“Peut-être le paysage n’est-il que cheminements.” (“Perhaps landscapes are nothing but pathways.”)
―Jean-Luc Brisson, Cheminements
Paths loom large in our thinking about the out-of-doors in part because they lead us to everything out there. We call something a landscape because we have been there, that is, because a path led us there. In another light, everything we call a landscape is a place that has been trodden upon by human feet, even places now filled with roads or buildings. This view of paths as the landscape may have prompted Jean-Luc Brisson’s comment.
Beyond that, since we see everything from a path, it should come as no surprise that we see landscapes as constructed around paths. That’s what Kevin Lynch reported in his book Image of the City after asking urban residents to describe how to reach local destinations or to draw maps depicting their neighborhoods: “For most people interviewed, paths were the predominant city elements….” The first reason for that pre-eminence was that “people observe the city while moving through it, and along these paths the other environmental elements are arranged and related.”
Paths also predominated because they were not simply one of the five kinds of landscape elements along with nodes, districts, edges, and landmarks that respondents commonly identified, but they stand in for or contribute to each of the other four elements. Paths—“streets, walkways, transit lines, canals, railroads”—sometimes serve as edges, and intersect to form nodes. They make districts accessible and often define them, forming spaces, as in “inside the Beltway.” And finally paths help determine what becomes a landmark: “Location at a junction involving path decisions strengthens a landmark.” Of course, all of those path roles are more universal than simply urban.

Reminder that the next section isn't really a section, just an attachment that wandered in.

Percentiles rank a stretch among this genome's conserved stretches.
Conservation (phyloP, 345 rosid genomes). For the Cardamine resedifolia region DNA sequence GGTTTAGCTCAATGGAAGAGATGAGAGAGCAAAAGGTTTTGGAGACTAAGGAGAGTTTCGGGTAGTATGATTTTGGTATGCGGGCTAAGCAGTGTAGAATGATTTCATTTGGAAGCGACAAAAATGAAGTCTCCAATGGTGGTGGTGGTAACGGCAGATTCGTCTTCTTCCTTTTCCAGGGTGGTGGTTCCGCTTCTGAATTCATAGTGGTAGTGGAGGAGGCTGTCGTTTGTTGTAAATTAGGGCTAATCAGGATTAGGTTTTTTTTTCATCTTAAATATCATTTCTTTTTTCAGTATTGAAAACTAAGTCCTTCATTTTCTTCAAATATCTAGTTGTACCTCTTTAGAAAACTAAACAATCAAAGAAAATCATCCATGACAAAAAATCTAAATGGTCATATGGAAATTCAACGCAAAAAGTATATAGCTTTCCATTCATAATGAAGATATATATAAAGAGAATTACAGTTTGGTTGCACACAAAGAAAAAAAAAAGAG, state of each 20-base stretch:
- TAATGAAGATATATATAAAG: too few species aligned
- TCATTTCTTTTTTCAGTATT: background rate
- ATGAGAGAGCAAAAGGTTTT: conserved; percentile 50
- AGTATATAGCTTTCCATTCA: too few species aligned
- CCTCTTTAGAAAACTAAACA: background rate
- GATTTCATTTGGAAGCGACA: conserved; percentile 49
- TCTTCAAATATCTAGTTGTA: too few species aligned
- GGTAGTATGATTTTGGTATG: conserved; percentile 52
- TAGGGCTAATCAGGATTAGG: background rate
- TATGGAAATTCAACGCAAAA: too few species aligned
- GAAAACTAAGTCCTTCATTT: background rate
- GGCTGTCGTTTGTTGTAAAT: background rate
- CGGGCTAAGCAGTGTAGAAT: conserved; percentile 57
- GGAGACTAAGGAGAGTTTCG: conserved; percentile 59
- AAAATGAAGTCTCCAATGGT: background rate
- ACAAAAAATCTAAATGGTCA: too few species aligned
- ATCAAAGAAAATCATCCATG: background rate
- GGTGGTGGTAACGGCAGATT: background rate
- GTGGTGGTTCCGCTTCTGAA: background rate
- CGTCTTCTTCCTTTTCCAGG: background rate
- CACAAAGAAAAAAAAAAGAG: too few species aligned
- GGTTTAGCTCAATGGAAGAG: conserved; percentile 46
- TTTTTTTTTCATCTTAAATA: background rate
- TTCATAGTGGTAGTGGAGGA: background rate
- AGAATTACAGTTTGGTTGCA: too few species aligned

For their part, professionals pick up the lenses of their particular specialties to view the roles paths play in the landscape. The architect uses the lens of physical structure, thinking of a path as an outdoor hall with windows and doors into adjacent rooms. The ecologist sees a path as a landscape corridor for the movement of soil, water, air, energy, and humans or other creatures. The mathematician thinks of a path as a segment in a network, of lines, axes, nodes, loops, and the shape of spaces formed between. Psychologists think of paths as ways to satisfy needs, means to ends, and the fields in which the human psyche operates.
Each of these divergent views of landscape structure, however incomplete, has proven useful as an analytical tool for designing and assessing paths. And each confirms that paths are a primary, if not pre-eminent, player in conceiving or deconstructing landscapes.